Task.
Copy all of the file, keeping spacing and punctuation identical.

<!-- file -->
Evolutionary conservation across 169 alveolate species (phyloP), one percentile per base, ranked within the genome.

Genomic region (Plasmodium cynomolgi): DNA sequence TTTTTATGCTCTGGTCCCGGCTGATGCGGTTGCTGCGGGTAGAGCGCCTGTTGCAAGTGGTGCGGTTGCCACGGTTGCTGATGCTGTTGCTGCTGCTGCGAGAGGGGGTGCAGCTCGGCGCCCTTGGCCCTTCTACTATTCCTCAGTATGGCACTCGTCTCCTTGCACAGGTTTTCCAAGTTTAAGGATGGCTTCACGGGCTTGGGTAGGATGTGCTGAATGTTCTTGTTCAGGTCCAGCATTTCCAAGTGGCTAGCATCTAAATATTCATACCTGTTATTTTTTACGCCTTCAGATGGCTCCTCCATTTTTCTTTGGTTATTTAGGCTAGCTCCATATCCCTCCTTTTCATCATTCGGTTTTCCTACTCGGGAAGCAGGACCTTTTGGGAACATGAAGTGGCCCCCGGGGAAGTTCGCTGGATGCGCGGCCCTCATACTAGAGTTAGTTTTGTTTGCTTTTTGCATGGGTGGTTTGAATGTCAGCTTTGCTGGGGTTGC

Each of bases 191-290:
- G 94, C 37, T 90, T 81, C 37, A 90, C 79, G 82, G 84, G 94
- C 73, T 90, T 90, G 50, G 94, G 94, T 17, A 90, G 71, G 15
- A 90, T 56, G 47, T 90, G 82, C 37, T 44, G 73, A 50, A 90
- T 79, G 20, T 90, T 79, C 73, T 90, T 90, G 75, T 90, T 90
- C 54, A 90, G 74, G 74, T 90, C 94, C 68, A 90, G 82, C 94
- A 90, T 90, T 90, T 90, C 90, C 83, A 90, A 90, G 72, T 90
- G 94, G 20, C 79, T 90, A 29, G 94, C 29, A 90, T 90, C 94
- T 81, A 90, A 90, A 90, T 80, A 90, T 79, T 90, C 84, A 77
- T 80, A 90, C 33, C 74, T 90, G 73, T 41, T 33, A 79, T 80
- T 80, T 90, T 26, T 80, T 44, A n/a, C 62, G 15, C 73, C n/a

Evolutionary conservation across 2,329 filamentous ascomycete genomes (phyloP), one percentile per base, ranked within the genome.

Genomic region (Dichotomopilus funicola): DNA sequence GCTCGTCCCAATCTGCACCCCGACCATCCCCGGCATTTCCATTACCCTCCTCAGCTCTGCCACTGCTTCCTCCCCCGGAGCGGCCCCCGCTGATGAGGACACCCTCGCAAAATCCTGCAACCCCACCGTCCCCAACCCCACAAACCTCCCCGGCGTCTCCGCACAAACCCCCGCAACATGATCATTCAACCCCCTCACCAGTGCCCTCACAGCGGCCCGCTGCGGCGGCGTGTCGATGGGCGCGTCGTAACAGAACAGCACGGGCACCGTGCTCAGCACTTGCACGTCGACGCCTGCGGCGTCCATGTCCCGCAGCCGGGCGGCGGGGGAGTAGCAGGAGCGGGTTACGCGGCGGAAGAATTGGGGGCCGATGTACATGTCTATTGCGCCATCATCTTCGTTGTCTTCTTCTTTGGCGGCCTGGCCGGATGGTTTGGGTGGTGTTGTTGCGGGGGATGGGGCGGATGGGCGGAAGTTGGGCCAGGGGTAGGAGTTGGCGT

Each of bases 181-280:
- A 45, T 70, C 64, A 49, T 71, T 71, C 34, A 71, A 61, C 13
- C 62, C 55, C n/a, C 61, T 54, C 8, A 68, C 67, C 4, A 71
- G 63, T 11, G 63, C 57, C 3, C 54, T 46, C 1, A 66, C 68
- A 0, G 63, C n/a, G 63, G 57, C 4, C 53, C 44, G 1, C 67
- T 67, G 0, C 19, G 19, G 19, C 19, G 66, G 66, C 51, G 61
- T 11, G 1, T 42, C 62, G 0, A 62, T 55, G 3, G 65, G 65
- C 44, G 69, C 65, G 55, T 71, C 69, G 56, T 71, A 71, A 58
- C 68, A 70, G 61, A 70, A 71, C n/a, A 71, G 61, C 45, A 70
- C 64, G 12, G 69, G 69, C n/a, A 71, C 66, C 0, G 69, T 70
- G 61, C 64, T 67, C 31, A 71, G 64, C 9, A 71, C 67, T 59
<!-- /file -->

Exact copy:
Evolutionary conservation across 169 alveolate species (phyloP), one percentile per base, ranked within the genome.

Genomic region (Plasmodium cynomolgi): DNA sequence TTTTTATGCTCTGGTCCCGGCTGATGCGGTTGCTGCGGGTAGAGCGCCTGTTGCAAGTGGTGCGGTTGCCACGGTTGCTGATGCTGTTGCTGCTGCTGCGAGAGGGGGTGCAGCTCGGCGCCCTTGGCCCTTCTACTATTCCTCAGTATGGCACTCGTCTCCTTGCACAGGTTTTCCAAGTTTAAGGATGGCTTCACGGGCTTGGGTAGGATGTGCTGAATGTTCTTGTTCAGGTCCAGCATTTCCAAGTGGCTAGCATCTAAATATTCATACCTGTTATTTTTTACGCCTTCAGATGGCTCCTCCATTTTTCTTTGGTTATTTAGGCTAGCTCCATATCCCTCCTTTTCATCATTCGGTTTTCCTACTCGGGAAGCAGGACCTTTTGGGAACATGAAGTGGCCCCCGGGGAAGTTCGCTGGATGCGCGGCCCTCATACTAGAGTTAGTTTTGTTTGCTTTTTGCATGGGTGGTTTGAATGTCAGCTTTGCTGGGGTTGC

Each of bases 191-290:
- G 94, C 37, T 90, T 81, C 37, A 90, C 79, G 82, G 84, G 94
- C 73, T 90, T 90, G 50, G 94, G 94, T 17, A 90, G 71, G 15
- A 90, T 56, G 47, T 90, G 82, C 37, T 44, G 73, A 50, A 90
- T 79, G 20, T 90, T 79, C 73, T 90, T 90, G 75, T 90, T 90
- C 54, A 90, G 74, G 74, T 90, C 94, C 68, A 90, G 82, C 94
- A 90, T 90, T 90, T 90, C 90, C 83, A 90, A 90, G 72, T 90
- G 94, G 20, C 79, T 90, A 29, G 94, C 29, A 90, T 90, C 94
- T 81, A 90, A 90, A 90, T 80, A 90, T 79, T 90, C 84, A 77
- T 80, A 90, C 33, C 74, T 90, G 73, T 41, T 33, A 79, T 80
- T 80, T 90, T 26, T 80, T 44, A n/a, C 62, G 15, C 73, C n/a

Evolutionary conservation across 2,329 filamentous ascomycete genomes (phyloP), one percentile per base, ranked within the genome.

Genomic region (Dichotomopilus funicola): DNA sequence GCTCGTCCCAATCTGCACCCCGACCATCCCCGGCATTTCCATTACCCTCCTCAGCTCTGCCACTGCTTCCTCCCCCGGAGCGGCCCCCGCTGATGAGGACACCCTCGCAAAATCCTGCAACCCCACCGTCCCCAACCCCACAAACCTCCCCGGCGTCTCCGCACAAACCCCCGCAACATGATCATTCAACCCCCTCACCAGTGCCCTCACAGCGGCCCGCTGCGGCGGCGTGTCGATGGGCGCGTCGTAACAGAACAGCACGGGCACCGTGCTCAGCACTTGCACGTCGACGCCTGCGGCGTCCATGTCCCGCAGCCGGGCGGCGGGGGAGTAGCAGGAGCGGGTTACGCGGCGGAAGAATTGGGGGCCGATGTACATGTCTATTGCGCCATCATCTTCGTTGTCTTCTTCTTTGGCGGCCTGGCCGGATGGTTTGGGTGGTGTTGTTGCGGGGGATGGGGCGGATGGGCGGAAGTTGGGCCAGGGGTAGGAGTTGGCGT

Each of bases 181-280:
- A 45, T 70, C 64, A 49, T 71, T 71, C 34, A 71, A 61, C 13
- C 62, C 55, C n/a, C 61, T 54, C 8, A 68, C 67, C 4, A 71
- G 63, T 11, G 63, C 57, C 3, C 54, T 46, C 1, A 66, C 68
- A 0, G 63, C n/a, G 63, G 57, C 4, C 53, C 44, G 1, C 67
- T 67, G 0, C 19, G 19, G 19, C 19, G 66, G 66, C 51, G 61
- T 11, G 1, T 42, C 62, G 0, A 62, T 55, G 3, G 65, G 65
- C 44, G 69, C 65, G 55, T 71, C 69, G 56, T 71, A 71, A 58
- C 68, A 70, G 61, A 70, A 71, C n/a, A 71, G 61, C 45, A 70
- C 64, G 12, G 69, G 69, C n/a, A 71, C 66, C 0, G 69, T 70
- G 61, C 64, T 67, C 31, A 71, G 64, C 9, A 71, C 67, T 59